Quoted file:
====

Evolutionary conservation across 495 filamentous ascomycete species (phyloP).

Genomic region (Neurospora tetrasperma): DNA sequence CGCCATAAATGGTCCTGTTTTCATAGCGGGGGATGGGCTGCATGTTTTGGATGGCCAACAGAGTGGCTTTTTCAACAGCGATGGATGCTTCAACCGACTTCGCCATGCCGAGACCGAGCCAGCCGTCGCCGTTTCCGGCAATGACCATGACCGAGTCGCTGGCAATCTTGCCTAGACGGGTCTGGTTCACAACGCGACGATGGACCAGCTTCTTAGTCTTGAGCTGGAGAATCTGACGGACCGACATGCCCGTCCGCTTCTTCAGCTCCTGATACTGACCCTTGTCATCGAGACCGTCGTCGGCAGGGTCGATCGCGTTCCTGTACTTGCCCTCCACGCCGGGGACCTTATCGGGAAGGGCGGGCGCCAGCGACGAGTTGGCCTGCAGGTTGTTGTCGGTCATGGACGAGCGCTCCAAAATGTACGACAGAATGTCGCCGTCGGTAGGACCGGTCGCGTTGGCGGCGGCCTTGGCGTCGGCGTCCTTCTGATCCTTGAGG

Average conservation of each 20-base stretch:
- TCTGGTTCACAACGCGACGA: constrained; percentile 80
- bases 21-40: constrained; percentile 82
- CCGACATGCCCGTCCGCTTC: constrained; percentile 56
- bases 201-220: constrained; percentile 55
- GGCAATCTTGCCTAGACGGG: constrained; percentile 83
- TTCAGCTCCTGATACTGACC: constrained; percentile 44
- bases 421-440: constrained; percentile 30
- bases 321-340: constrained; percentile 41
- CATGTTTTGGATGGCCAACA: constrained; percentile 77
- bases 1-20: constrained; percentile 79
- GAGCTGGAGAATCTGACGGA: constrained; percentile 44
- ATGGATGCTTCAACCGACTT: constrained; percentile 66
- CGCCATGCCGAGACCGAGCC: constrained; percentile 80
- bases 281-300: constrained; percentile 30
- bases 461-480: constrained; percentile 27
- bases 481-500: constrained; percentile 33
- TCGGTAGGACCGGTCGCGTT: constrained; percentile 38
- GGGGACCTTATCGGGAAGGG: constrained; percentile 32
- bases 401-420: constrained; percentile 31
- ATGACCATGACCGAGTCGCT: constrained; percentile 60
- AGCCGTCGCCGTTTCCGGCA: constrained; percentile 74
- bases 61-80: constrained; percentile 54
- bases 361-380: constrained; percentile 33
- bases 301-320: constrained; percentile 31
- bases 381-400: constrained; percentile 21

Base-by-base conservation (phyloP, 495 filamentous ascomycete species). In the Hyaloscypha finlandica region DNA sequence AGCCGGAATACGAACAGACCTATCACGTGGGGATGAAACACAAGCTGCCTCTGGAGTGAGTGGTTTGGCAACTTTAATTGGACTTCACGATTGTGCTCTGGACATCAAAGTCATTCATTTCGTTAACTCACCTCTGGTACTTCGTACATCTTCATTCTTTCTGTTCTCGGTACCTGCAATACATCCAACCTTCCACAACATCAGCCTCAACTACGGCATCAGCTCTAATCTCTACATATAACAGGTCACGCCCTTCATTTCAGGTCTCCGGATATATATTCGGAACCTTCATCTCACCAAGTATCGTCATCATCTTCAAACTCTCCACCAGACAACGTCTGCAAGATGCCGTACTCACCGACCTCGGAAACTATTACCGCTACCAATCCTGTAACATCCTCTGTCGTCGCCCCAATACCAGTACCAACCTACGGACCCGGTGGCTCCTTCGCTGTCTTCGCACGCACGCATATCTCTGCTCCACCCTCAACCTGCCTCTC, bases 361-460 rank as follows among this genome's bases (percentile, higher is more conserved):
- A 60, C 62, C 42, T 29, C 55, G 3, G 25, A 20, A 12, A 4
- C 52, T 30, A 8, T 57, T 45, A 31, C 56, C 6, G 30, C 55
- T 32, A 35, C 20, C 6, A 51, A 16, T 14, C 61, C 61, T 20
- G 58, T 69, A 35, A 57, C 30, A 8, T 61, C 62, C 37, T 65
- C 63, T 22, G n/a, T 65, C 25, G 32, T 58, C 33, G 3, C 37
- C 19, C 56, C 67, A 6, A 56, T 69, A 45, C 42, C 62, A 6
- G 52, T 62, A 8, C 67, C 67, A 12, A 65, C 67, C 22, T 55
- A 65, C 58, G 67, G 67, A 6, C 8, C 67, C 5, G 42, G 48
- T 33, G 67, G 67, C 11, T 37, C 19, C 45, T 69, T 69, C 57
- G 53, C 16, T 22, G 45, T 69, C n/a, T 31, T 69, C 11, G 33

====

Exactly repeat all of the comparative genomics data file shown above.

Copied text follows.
Evolutionary conservation across 495 filamentous ascomycete species (phyloP).

Genomic region (Neurospora tetrasperma): DNA sequence CGCCATAAATGGTCCTGTTTTCATAGCGGGGGATGGGCTGCATGTTTTGGATGGCCAACAGAGTGGCTTTTTCAACAGCGATGGATGCTTCAACCGACTTCGCCATGCCGAGACCGAGCCAGCCGTCGCCGTTTCCGGCAATGACCATGACCGAGTCGCTGGCAATCTTGCCTAGACGGGTCTGGTTCACAACGCGACGATGGACCAGCTTCTTAGTCTTGAGCTGGAGAATCTGACGGACCGACATGCCCGTCCGCTTCTTCAGCTCCTGATACTGACCCTTGTCATCGAGACCGTCGTCGGCAGGGTCGATCGCGTTCCTGTACTTGCCCTCCACGCCGGGGACCTTATCGGGAAGGGCGGGCGCCAGCGACGAGTTGGCCTGCAGGTTGTTGTCGGTCATGGACGAGCGCTCCAAAATGTACGACAGAATGTCGCCGTCGGTAGGACCGGTCGCGTTGGCGGCGGCCTTGGCGTCGGCGTCCTTCTGATCCTTGAGG

Average conservation of each 20-base stretch:
- TCTGGTTCACAACGCGACGA: constrained; percentile 80
- bases 21-40: constrained; percentile 82
- CCGACATGCCCGTCCGCTTC: constrained; percentile 56
- bases 201-220: constrained; percentile 55
- GGCAATCTTGCCTAGACGGG: constrained; percentile 83
- TTCAGCTCCTGATACTGACC: constrained; percentile 44
- bases 421-440: constrained; percentile 30
- bases 321-340: constrained; percentile 41
- CATGTTTTGGATGGCCAACA: constrained; percentile 77
- bases 1-20: constrained; percentile 79
- GAGCTGGAGAATCTGACGGA: constrained; percentile 44
- ATGGATGCTTCAACCGACTT: constrained; percentile 66
- CGCCATGCCGAGACCGAGCC: constrained; percentile 80
- bases 281-300: constrained; percentile 30
- bases 461-480: constrained; percentile 27
- bases 481-500: constrained; percentile 33
- TCGGTAGGACCGGTCGCGTT: constrained; percentile 38
- GGGGACCTTATCGGGAAGGG: constrained; percentile 32
- bases 401-420: constrained; percentile 31
- ATGACCATGACCGAGTCGCT: constrained; percentile 60
- AGCCGTCGCCGTTTCCGGCA: constrained; percentile 74
- bases 61-80: constrained; percentile 54
- bases 361-380: constrained; percentile 33
- bases 301-320: constrained; percentile 31
- bases 381-400: constrained; percentile 21

Base-by-base conservation (phyloP, 495 filamentous ascomycete species). In the Hyaloscypha finlandica region DNA sequence AGCCGGAATACGAACAGACCTATCACGTGGGGATGAAACACAAGCTGCCTCTGGAGTGAGTGGTTTGGCAACTTTAATTGGACTTCACGATTGTGCTCTGGACATCAAAGTCATTCATTTCGTTAACTCACCTCTGGTACTTCGTACATCTTCATTCTTTCTGTTCTCGGTACCTGCAATACATCCAACCTTCCACAACATCAGCCTCAACTACGGCATCAGCTCTAATCTCTACATATAACAGGTCACGCCCTTCATTTCAGGTCTCCGGATATATATTCGGAACCTTCATCTCACCAAGTATCGTCATCATCTTCAAACTCTCCACCAGACAACGTCTGCAAGATGCCGTACTCACCGACCTCGGAAACTATTACCGCTACCAATCCTGTAACATCCTCTGTCGTCGCCCCAATACCAGTACCAACCTACGGACCCGGTGGCTCCTTCGCTGTCTTCGCACGCACGCATATCTCTGCTCCACCCTCAACCTGCCTCTC, bases 361-460 rank as follows among this genome's bases (percentile, higher is more conserved):
- A 60, C 62, C 42, T 29, C 55, G 3, G 25, A 20, A 12, A 4
- C 52, T 30, A 8, T 57, T 45, A 31, C 56, C 6, G 30, C 55
- T 32, A 35, C 20, C 6, A 51, A 16, T 14, C 61, C 61, T 20
- G 58, T 69, A 35, A 57, C 30, A 8, T 61, C 62, C 37, T 65
- C 63, T 22, G n/a, T 65, C 25, G 32, T 58, C 33, G 3, C 37
- C 19, C 56, C 67, A 6, A 56, T 69, A 45, C 42, C 62, A 6
- G 52, T 62, A 8, C 67, C 67, A 12, A 65, C 67, C 22, T 55
- A 65, C 58, G 67, G 67, A 6, C 8, C 67, C 5, G 42, G 48
- T 33, G 67, G 67, C 11, T 37, C 19, C 45, T 69, T 69, C 57
- G 53, C 16, T 22, G 45, T 69, C n/a, T 31, T 69, C 11, G 33